This means that no Christian should ever have a prideful spirit. No one earns their own salvation, and so no believer should ever look down on anyone else. Any Christian who is prideful has forgotten that their salvation was by God’s grace alone. They didn’t earn it. Rather, it is a gift of God’s generosity. Therefore, the right spirit for a follower of Christ to have is of thankful humility.
For by grace you have been saved through faith. And this is not your own doing; it is the gift of God, not a result of works, so that no one may boast. (Ephesians 2:8-9)
4. Solus Christus (Christ Alone)
The free gift of salvation comes to mankind through one person and one person alone, the Lord Jesus Christ. Jesus himself said “I am the way, the truth, and the life. No one comes to the Father but by me” (John 14:6). In this remarkable statement, Jesus is claiming himself as the exclusive path to God. While it is a popular idea that there are “many paths to God”, the Bible—and Jesus specifically—says otherwise. Christ alone provides access to God and eternal life, and any other path ultimately leads to death.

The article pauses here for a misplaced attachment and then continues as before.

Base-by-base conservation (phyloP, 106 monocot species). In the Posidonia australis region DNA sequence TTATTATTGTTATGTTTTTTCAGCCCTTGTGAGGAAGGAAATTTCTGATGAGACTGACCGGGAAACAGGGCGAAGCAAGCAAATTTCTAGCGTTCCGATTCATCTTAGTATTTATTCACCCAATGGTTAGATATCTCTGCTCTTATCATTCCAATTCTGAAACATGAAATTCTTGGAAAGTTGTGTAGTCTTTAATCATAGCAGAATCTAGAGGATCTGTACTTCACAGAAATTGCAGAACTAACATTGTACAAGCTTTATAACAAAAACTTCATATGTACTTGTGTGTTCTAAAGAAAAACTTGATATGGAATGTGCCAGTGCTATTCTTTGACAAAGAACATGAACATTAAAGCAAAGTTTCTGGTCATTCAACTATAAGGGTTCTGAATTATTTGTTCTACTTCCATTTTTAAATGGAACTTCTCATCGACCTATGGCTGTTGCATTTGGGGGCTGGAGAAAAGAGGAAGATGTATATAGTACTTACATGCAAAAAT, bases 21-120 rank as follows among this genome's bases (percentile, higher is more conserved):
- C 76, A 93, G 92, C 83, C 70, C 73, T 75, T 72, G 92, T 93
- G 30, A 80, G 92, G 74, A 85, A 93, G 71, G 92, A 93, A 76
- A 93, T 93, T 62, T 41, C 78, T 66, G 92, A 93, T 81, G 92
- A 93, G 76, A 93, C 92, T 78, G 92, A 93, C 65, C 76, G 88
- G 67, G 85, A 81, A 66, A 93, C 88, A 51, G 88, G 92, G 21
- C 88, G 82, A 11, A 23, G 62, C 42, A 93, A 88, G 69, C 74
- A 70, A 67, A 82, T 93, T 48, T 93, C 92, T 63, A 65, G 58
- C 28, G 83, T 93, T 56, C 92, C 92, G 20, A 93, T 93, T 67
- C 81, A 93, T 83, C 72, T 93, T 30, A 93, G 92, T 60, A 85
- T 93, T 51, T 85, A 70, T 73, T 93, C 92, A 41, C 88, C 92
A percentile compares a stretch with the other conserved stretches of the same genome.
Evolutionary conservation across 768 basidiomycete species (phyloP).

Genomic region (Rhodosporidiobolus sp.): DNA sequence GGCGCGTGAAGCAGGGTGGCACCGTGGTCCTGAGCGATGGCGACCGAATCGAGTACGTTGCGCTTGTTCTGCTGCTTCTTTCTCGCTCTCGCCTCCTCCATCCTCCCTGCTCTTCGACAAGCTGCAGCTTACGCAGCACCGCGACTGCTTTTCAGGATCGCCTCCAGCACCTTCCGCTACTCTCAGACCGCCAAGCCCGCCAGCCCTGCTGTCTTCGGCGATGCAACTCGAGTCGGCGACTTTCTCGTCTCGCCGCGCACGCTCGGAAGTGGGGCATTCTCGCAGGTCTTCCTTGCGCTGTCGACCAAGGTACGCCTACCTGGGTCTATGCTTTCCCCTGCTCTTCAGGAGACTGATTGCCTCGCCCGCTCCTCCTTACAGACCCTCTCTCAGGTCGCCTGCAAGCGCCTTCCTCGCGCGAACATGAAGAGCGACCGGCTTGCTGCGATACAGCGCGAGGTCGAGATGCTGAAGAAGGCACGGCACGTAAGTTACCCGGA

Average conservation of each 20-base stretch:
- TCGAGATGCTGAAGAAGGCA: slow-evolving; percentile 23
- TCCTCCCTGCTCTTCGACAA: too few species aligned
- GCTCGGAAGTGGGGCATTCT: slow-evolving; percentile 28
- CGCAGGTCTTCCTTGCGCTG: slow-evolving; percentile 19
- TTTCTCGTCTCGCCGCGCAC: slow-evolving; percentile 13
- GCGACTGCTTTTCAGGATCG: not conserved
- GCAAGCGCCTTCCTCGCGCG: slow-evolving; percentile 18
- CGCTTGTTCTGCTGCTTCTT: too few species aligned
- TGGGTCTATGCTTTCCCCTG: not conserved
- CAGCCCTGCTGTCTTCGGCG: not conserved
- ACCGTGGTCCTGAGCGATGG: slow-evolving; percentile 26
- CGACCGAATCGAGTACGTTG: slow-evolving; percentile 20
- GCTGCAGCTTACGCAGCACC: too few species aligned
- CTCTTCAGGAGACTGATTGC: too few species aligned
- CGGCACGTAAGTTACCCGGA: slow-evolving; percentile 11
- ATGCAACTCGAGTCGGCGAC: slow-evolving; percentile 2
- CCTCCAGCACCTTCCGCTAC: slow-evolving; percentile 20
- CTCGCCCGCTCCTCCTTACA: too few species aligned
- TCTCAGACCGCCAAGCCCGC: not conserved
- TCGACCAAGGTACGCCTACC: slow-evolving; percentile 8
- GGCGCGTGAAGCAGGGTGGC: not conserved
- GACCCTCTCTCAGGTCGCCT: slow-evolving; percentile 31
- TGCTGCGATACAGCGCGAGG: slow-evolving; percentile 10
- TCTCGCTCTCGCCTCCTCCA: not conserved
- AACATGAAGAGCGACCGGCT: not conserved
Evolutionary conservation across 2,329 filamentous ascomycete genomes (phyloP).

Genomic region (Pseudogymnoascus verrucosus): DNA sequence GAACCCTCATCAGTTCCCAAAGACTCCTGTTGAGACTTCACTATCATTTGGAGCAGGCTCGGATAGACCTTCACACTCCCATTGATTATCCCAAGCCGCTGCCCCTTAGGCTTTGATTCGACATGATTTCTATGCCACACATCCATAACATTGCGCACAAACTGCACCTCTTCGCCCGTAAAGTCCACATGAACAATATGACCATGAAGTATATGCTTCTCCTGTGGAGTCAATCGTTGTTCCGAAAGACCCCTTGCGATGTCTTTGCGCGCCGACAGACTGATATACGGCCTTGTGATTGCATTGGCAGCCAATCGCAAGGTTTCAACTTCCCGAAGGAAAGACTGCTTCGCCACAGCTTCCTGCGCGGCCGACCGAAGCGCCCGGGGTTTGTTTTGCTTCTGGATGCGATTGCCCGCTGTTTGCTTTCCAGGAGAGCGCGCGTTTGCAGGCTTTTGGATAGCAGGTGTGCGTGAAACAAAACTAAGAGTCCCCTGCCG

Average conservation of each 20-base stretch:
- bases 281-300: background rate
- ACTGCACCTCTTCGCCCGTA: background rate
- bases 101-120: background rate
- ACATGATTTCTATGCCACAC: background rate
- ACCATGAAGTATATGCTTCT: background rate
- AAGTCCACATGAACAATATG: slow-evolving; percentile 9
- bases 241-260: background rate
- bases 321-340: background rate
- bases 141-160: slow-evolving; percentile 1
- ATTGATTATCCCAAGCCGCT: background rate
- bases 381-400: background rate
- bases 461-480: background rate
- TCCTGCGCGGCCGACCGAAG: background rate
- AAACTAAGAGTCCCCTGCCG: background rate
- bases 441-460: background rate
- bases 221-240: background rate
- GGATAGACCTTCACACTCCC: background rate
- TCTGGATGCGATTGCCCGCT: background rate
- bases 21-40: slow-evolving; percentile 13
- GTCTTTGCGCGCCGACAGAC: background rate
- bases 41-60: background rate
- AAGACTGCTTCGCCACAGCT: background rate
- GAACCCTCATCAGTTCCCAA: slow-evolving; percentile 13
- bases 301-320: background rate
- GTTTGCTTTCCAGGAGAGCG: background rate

Christians have stood on this unpopular and inflammatory claim for 2,000 years, even at great cost to themselves. We do so not because we desire to be divisive, knock down other religions, or think we are superior to others. Rather, we simply agree with Jesus! If he really is the only path to God, then we are compelled to follow him. And because we love people, we desire to point them to the only place they too can find salvation for their souls. Simply put, Christianity is all about Jesus.
And there is salvation in no one else, for there is no other name under heaven given among men by which we must be saved. (Acts 4:12)
5. Soli Deo Gloria (to the Glory of God Alone)